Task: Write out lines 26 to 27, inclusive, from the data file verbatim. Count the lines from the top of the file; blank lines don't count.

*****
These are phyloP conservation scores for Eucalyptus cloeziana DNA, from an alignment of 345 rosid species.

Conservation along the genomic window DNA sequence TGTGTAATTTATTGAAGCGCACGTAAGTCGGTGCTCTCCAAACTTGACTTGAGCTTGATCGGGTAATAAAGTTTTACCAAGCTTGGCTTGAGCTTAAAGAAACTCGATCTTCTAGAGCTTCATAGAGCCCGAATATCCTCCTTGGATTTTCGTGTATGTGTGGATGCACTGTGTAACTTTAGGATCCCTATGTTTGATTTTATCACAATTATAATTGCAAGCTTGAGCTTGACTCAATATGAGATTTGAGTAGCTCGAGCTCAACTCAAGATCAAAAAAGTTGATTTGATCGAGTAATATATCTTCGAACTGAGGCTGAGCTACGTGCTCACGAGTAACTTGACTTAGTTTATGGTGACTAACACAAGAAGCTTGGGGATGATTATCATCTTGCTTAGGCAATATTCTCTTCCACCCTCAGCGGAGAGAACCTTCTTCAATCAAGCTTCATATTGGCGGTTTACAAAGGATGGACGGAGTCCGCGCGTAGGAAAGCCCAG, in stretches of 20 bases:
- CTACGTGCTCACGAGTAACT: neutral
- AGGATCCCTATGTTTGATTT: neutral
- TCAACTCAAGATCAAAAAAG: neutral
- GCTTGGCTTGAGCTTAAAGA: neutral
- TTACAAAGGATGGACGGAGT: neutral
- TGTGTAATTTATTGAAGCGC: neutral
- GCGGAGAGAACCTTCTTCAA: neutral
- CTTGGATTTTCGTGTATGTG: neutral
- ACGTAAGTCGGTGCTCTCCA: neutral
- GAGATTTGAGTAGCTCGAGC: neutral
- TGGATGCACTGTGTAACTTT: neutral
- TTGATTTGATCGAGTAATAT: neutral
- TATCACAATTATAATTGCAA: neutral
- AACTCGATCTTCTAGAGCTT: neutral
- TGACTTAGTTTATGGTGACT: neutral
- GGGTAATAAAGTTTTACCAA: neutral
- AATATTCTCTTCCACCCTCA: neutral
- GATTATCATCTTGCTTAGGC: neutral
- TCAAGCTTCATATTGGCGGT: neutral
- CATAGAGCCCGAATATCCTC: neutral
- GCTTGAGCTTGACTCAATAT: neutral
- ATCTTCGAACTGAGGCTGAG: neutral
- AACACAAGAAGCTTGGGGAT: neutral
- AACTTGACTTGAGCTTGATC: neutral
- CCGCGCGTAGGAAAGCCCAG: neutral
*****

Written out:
- AACTTGACTTGAGCTTGATC: neutral
- CCGCGCGTAGGAAAGCCCAG: neutral